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I have multiple different closed source projects based on a similar code base and every single day I need to copy changes and fixes from one to another and back.

As some of my projects are diverged too much to use git submodules and in others I don't want my clients mess with submodules and consequently peek into my work on other projects now I do that with git patch and git apply which is a tedious job.

I am about to consider a switch to git pull and git push between local repositories on my machine consequently using git cherry-pick and git merge to pick up needed changes, but if there is a better way?

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do your projects share common code? if so, you can have three repositories: core, projectA and projectB. changes and fixes happen in core and get pulled to projectA and projectB. changes unique to either project happen in the project repository –  knittl Jul 17 '11 at 10:30
    
Could you explain why you cannot use submodules? –  celavek Jul 17 '11 at 10:50
    
@knittl can't do that, because I need to control which change goes where as I charge for them –  sanmai Jul 17 '11 at 10:57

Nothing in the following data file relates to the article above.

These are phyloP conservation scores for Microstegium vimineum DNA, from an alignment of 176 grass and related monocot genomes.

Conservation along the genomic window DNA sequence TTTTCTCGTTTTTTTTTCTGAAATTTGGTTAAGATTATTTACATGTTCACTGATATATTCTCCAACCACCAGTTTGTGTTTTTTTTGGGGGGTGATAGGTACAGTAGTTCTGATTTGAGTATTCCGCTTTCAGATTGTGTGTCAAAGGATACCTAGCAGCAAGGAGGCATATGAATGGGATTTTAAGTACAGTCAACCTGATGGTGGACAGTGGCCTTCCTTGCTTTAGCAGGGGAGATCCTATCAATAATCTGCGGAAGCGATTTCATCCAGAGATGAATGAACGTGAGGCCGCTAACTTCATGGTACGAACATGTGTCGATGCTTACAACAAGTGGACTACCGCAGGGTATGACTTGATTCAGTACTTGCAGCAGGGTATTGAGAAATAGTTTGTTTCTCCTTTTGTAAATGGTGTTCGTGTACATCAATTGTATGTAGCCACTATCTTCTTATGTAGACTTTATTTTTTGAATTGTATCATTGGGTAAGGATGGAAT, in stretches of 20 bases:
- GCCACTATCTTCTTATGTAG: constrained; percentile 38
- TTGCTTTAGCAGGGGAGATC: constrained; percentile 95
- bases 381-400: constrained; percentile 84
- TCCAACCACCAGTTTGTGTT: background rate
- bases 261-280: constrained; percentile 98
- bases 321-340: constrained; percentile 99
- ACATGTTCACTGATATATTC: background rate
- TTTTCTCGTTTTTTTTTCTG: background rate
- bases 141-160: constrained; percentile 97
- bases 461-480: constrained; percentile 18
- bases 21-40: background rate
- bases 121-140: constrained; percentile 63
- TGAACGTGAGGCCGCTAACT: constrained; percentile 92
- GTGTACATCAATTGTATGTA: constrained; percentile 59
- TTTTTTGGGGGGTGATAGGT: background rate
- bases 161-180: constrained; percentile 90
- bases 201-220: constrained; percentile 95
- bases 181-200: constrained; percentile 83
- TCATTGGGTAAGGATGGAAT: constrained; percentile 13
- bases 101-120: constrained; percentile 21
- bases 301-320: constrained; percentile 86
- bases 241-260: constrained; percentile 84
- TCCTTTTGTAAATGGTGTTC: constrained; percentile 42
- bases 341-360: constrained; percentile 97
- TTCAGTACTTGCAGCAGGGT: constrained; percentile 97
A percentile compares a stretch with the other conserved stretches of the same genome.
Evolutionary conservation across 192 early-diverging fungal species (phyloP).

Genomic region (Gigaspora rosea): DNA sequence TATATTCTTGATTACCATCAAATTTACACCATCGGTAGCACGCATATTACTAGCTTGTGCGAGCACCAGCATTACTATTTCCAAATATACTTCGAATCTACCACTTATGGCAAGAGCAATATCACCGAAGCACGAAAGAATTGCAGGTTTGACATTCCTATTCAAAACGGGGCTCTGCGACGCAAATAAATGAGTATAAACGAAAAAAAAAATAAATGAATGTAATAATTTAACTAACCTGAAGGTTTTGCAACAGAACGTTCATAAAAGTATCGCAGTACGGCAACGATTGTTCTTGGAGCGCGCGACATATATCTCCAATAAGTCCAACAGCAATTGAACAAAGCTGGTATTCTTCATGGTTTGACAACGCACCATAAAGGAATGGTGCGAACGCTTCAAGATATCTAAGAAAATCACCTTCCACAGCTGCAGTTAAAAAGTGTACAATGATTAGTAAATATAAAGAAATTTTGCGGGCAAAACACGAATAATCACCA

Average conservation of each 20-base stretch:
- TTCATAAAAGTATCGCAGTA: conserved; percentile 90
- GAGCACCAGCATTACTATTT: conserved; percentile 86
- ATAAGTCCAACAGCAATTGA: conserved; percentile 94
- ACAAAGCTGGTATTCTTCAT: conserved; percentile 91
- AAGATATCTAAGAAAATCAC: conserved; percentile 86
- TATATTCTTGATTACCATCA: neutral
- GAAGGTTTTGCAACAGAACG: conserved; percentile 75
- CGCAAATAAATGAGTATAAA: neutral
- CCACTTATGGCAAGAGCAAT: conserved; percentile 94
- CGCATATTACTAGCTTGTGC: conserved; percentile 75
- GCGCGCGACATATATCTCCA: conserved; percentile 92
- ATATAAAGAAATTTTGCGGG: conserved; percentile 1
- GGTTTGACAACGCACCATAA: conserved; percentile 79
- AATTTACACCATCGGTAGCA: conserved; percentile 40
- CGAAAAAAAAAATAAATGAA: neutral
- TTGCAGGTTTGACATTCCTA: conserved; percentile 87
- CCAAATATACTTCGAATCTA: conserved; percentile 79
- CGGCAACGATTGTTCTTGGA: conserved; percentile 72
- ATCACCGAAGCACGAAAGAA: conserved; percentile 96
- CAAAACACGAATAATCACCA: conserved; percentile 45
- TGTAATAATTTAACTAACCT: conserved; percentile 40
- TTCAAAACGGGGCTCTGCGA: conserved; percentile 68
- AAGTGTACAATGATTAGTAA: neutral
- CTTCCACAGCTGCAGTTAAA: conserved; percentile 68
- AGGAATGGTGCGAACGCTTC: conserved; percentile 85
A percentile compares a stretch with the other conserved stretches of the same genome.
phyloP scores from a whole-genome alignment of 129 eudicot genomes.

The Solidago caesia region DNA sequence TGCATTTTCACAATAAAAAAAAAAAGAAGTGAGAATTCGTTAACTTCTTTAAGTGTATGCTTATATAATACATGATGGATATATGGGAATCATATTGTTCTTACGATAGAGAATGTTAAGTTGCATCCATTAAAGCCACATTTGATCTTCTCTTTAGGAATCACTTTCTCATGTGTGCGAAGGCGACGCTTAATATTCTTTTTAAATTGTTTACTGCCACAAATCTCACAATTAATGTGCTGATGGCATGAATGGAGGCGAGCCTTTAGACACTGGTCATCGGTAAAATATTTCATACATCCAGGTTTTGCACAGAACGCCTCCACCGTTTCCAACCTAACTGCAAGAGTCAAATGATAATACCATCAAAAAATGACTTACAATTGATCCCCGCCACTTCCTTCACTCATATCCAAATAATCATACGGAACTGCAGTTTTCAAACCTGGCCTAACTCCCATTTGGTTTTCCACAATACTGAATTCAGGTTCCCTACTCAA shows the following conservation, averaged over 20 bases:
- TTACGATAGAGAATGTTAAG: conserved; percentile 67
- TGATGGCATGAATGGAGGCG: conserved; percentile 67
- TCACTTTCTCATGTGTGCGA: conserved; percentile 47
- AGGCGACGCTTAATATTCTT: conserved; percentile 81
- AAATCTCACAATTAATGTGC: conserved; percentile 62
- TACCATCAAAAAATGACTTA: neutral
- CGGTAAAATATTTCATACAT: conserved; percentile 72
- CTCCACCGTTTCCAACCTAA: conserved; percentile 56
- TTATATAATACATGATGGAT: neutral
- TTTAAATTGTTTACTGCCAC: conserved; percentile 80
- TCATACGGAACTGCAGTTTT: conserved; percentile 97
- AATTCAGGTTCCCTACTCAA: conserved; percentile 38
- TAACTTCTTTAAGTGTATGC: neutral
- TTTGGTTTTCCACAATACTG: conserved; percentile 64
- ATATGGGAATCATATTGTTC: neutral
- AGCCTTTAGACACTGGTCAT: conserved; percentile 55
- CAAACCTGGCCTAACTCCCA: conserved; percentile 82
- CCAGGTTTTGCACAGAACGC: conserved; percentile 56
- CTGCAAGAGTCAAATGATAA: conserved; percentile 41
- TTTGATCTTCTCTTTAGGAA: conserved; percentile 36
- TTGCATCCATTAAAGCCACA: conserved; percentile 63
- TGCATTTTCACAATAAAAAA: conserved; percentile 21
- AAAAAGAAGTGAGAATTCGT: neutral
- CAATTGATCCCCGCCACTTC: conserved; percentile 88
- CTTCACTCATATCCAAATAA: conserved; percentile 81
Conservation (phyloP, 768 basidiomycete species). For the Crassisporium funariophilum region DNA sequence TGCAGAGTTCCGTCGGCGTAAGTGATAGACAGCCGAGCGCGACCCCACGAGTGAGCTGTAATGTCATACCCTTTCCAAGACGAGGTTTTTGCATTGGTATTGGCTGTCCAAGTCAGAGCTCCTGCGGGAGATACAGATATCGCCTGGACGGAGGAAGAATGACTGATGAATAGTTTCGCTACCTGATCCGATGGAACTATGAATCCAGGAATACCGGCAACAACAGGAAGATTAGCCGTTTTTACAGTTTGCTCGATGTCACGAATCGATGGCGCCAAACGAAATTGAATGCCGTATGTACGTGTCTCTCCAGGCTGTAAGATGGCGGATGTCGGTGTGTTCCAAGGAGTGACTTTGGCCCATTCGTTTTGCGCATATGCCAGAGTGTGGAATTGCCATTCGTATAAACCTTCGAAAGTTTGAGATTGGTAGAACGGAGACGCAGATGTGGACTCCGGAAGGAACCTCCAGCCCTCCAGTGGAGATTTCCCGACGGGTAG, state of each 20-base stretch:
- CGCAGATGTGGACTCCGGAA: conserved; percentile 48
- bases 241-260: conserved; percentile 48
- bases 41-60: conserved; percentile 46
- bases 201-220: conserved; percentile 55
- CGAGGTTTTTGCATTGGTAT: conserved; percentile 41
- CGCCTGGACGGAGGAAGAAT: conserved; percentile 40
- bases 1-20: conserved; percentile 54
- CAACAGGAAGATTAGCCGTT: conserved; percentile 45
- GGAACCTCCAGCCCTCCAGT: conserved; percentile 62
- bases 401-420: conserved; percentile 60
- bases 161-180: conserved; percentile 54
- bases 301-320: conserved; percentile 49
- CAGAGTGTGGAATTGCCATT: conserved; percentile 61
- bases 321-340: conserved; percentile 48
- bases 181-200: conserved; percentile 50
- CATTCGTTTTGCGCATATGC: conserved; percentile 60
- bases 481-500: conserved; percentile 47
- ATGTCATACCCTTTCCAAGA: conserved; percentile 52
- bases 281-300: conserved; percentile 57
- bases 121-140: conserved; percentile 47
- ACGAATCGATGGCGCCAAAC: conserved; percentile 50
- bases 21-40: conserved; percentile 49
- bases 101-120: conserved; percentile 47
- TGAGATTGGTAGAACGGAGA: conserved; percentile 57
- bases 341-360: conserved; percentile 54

@celavek I work with other people from the client side whom I don't want to see what I am doing on other projects, for obvious reasons. –  sanmai Jul 17 '11 at 11:04
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They're similar enough that I can copy specific changes from each other. –  sanmai Jul 17 '11 at 11:25
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2 Answers

up vote 1 down vote accepted

Using git cherry-pick may do what you want. By having the other repository as a remote you can fetch from, you can still cherry-pick single commits. You don't have to create a branch of the remote either, just fetch in the changes and cherry-pick the sha1 of the commit you're wanting to port. When you push, it shouldn't push the other fetched references, as they're not on your current branch, just the cherry-picked commit is.

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The following are more like suggestions

Subtree merging

Stitching together repositories

I'm really interested also in this and I'll come with an update if I get to any definitive answer.

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